Feel your feelings - I have to thank my friend Jesse Pujji for this one who told me in our recent podcast conversation about the importance of "feeling your feelings" - a key component of the Conscious Leadership framework. I haven’t always been the best at this but I’ve come to the realization that to truly recover from something terrible, we need to actually go through it emotionally. We need to let ourselves be angry, sad, scared - whatever the emotion is. If we don’t feel the emotions fully, if we try to ignore them or push them down, they will find another way out. This might be in the form of physical pain, a lack of sleep, deteriorating relationships, you name it. So feel the pain. It sucks but you have to go through it to get to the other side.
Surrender to something bigger than you - When tragedy strikes, we think “Why me?” and we wallow in our terrible misfortune. Our perception of the world gets very narrow and we cannot imagine anything more significant than the pain of our own unique situation. But as we begin to accept our new reality, it helps to remember just how small and insignificant we are—that the world does not, in fact, revolve around us. Almost counterintuitively, it can be incredibly therapeutic to recognize how vast the universe is and how tiny we are by comparison. For some, it’s surrendering to this vastness, for others, it’s “putting it in the hands of God.” Either way, there is something much bigger than us, and by recognizing that, our problems can start to feel a bit less overwhelming.
Be thankful for the tragedy - This is the hardest one of all to wrap our heads around. You may or may not feel that things happen for a reason. But almost without a doubt, the pain that you (or your loved ones) go through during difficult times will make you stronger. Often, we can only see this in retrospect. My friend, Joe Wells, sent me a note after last week’s newsletter about Teddy Roosevelt. He reminded me of the immense health challenges that TR faced as a child - including his terrible struggles with asthma, a condition that was largely untreatable in those days. He also reminded me that it was, by all accounts, that sickness that made him into the Teddy Roosevelt we all think of today. The barrel-chested, audacious leader and outdoorsman whose face adorns Mount Rushmore. So this morning on my morning walk, I said ‘thank you’ for the events of the past two weeks. I believe my friend Joe is right. The tragedies we face ultimately become the most formative and important events in our lives. So in that context, it makes sense to be thankful for them.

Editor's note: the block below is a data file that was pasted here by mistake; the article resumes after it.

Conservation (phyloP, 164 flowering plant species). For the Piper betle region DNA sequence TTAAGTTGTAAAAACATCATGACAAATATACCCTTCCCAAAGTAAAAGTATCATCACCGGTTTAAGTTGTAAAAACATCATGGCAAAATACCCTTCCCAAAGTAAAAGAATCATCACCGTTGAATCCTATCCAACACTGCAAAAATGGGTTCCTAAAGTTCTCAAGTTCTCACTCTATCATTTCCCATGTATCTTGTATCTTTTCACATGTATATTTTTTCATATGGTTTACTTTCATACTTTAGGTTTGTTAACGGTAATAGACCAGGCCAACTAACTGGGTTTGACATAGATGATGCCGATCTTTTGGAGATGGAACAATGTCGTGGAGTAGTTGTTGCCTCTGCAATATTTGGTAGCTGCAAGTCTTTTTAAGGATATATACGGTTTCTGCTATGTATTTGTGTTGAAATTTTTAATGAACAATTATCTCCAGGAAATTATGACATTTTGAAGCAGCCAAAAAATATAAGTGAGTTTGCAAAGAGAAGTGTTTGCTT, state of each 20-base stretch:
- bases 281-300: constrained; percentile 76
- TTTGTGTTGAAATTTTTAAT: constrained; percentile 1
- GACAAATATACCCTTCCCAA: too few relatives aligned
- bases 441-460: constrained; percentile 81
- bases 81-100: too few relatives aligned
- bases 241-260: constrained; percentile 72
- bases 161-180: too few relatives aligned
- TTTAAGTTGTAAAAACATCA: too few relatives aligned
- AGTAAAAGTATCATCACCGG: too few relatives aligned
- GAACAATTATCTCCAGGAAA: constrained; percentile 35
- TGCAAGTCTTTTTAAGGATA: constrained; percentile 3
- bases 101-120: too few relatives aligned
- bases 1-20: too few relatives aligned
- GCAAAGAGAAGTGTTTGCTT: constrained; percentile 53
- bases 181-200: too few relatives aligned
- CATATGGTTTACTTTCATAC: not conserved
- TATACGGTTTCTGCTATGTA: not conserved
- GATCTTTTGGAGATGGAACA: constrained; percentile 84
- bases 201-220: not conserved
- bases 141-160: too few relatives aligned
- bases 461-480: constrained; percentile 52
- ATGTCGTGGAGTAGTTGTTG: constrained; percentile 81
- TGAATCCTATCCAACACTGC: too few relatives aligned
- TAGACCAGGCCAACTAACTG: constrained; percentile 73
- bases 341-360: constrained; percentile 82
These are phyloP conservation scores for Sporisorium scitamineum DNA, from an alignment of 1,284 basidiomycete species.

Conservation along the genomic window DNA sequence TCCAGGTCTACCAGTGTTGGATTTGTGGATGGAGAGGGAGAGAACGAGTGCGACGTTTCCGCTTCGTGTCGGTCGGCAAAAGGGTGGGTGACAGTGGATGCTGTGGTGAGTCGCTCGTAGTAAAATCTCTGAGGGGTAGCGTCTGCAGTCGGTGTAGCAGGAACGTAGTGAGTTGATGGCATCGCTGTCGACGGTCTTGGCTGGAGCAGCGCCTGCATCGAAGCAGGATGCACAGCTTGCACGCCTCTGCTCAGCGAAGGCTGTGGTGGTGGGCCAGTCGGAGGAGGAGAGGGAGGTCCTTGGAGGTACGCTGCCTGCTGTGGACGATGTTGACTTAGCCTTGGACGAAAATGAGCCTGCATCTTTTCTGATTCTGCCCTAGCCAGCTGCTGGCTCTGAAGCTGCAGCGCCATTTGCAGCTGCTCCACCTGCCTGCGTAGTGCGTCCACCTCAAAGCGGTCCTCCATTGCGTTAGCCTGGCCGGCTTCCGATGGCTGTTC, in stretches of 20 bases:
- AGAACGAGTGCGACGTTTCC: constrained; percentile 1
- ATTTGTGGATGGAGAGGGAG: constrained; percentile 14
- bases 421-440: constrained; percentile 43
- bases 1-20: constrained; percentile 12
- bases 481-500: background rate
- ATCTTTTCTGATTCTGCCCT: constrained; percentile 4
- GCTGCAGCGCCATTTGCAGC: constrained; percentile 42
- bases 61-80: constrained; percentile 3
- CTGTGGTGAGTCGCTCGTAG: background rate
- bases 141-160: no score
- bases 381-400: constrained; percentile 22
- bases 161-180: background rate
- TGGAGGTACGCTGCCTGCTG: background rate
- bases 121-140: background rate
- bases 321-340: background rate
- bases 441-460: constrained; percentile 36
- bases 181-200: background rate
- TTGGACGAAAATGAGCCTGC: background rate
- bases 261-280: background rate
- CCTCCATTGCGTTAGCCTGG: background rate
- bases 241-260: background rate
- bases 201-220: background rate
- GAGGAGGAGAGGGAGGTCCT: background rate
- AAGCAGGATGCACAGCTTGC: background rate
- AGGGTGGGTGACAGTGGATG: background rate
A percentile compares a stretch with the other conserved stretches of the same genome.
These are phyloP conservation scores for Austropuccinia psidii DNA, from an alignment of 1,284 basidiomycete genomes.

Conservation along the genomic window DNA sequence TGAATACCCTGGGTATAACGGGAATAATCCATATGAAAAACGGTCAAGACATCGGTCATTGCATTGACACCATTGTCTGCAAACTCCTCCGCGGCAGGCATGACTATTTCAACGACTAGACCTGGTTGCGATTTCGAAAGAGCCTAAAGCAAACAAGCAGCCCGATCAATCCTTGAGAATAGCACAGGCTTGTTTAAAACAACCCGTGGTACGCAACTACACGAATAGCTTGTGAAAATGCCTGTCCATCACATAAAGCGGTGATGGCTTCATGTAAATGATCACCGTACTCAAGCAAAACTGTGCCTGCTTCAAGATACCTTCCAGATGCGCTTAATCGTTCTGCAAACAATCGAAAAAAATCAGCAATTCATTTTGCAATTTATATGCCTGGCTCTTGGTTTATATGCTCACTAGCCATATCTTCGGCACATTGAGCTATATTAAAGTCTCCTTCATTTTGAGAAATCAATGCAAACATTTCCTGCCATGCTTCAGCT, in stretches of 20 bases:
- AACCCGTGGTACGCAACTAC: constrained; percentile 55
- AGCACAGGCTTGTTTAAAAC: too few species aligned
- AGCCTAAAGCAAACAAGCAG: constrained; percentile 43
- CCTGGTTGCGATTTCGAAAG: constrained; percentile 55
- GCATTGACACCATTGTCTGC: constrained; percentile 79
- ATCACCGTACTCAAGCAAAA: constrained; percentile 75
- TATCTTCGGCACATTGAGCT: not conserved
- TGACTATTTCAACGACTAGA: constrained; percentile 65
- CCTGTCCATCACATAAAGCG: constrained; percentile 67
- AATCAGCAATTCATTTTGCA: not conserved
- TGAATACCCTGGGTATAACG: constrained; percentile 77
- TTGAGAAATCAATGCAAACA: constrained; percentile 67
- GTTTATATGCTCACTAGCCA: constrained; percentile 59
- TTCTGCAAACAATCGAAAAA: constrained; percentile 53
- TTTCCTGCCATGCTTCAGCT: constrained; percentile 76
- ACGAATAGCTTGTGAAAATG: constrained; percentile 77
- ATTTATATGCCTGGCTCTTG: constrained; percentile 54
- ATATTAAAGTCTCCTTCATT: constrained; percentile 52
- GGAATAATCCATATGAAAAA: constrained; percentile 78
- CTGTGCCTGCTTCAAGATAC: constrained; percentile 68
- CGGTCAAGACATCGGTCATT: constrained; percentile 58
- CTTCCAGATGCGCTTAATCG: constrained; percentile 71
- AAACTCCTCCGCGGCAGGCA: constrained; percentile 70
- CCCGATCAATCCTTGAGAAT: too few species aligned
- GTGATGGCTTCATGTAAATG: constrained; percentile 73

That’s all I’ve got for you this week but before I go, I’ll leave you with two things:
This chart, which I’ve used before in this newsletter but that I think we should keep in mind always. No matter how good or bad things feel at the moment, we will revert to the mean. That’s pretty comforting to think about when you’re in the thick of a rough patch.
A quote from Winston Churchill (who has a quote for everything):
“If you’re going through hell, keep going.”
Again, I appreciate everyone who has reached out over the last week. Hopefully, we are through the worst of it with Charlie. My gift to you today in return is this article. I hope you’ll tuck it away and the next time you find yourself going through hell, this might help you in some small way to “keep going.”
See you in two weeks.